Morehouse College is launching a fundraising and research initiative to help graduates pursue advanced degrees, start careers and build wealth without being burdened by undergraduate student loan debt.
Morehouse College graduate
The Student Success Program will solicit donations made specifically to reduce or eliminate the student loan debt of students, creating an opportunity for greater financial freedom for new alumni and their families.
Morehouse will study the impact of the cost of higher education on students and the freedom of choice that alumni experience in their careers when their student loan balances are paid in full or reduced to manageable levels.
Morehouse president Dr. David A. Thomas said the program “will provide students with a liberating gift that will wipe away or greatly reduce their student loans, allowing them to pursue their dreams and lead lives of leadership and service immediately after graduation.”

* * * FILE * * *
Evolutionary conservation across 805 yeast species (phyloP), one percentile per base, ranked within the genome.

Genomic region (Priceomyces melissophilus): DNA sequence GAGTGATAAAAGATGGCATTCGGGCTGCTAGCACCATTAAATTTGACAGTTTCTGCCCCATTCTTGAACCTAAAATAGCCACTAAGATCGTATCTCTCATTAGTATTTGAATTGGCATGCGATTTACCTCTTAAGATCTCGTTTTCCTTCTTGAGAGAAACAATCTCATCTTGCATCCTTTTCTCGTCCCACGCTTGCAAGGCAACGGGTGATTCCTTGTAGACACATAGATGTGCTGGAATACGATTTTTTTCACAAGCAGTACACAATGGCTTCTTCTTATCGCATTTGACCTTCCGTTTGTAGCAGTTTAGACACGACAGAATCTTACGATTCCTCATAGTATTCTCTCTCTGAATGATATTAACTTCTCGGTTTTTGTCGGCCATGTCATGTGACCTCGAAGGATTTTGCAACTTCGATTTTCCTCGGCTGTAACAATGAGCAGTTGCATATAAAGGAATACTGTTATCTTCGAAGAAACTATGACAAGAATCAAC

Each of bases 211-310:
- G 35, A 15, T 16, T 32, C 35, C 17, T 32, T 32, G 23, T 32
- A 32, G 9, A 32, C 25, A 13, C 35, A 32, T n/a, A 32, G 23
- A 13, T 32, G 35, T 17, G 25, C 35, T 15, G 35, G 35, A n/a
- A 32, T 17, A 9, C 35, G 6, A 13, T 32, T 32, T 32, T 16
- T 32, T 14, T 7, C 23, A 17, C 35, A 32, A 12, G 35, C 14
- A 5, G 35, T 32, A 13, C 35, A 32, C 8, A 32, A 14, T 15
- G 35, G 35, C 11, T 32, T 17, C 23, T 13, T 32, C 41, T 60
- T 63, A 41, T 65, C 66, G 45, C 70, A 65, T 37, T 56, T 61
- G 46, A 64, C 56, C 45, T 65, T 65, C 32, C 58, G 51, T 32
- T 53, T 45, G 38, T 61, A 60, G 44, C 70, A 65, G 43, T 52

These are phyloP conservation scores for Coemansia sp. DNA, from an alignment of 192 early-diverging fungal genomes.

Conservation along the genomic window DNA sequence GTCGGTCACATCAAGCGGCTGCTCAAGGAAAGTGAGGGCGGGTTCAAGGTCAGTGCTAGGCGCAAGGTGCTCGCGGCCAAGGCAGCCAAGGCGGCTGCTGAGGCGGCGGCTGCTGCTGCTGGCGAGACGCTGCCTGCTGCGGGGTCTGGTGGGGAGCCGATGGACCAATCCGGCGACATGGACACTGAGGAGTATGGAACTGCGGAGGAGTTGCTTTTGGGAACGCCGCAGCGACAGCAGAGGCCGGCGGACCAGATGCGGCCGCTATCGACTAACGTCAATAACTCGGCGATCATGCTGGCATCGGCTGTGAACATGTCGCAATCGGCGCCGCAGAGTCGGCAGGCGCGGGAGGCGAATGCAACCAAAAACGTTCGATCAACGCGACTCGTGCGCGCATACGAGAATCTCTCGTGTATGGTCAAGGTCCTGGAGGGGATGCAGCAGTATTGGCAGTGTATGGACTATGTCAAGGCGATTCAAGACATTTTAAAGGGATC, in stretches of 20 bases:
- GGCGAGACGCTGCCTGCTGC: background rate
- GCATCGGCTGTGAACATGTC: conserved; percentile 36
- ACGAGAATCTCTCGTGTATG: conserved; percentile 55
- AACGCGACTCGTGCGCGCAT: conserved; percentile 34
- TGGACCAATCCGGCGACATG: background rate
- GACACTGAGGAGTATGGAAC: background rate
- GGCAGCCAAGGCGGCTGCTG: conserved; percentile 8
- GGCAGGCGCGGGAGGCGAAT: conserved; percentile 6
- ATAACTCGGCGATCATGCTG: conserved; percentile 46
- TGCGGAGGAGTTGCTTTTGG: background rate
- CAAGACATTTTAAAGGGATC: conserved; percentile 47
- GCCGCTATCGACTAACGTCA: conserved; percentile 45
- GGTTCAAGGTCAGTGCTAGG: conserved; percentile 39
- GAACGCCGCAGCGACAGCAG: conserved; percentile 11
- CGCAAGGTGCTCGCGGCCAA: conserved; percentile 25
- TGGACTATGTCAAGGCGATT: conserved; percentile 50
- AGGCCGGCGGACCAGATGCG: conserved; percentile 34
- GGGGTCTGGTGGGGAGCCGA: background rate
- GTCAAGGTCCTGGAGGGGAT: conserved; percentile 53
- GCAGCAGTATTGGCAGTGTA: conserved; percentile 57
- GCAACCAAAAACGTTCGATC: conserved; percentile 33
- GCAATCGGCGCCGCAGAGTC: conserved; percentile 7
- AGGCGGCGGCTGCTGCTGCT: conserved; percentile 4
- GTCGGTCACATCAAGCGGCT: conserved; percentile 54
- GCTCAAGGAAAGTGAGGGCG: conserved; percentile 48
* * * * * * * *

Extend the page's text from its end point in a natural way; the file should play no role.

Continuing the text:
He added that it is “an important step toward improving outcomes for our graduates and addressing the income disparities that people of color experience when they are overburdened by debt.”
According to United Negro College Fund Research, 80 percent of HBCU students use federal loans to fund their education, compared to 55 percent of their peers at other private and state institutions. HBCU graduates also borrow nearly twice as much—$26,266 on average — than non-HBCU students. While one in four HBCU students borrows $40,000 or more to attend college, the student loan debt threshold of Morehouse students at graduation is between $35,000 and $40,000.
Dr. Michael L. Lomax, UNCF president and CEO, called the Student Success Program “a fund-raising opportunity that should be studied and duplicated nationally. The impact of such a gift, particularly for minority or economically disadvantaged families, could accelerate the growth of a more diverse and robust middle class.”
In May, Black billionaire investor Robert F. Smith, when receiving an honorary degree at the Morehouse commencement, announced that he would create a grant fund to pay off the student loan debt for the entire graduating class. Based on almost 70 percent of students taking out loans and average debt after graduation of about $26,000, the gift total may exceed $7 million.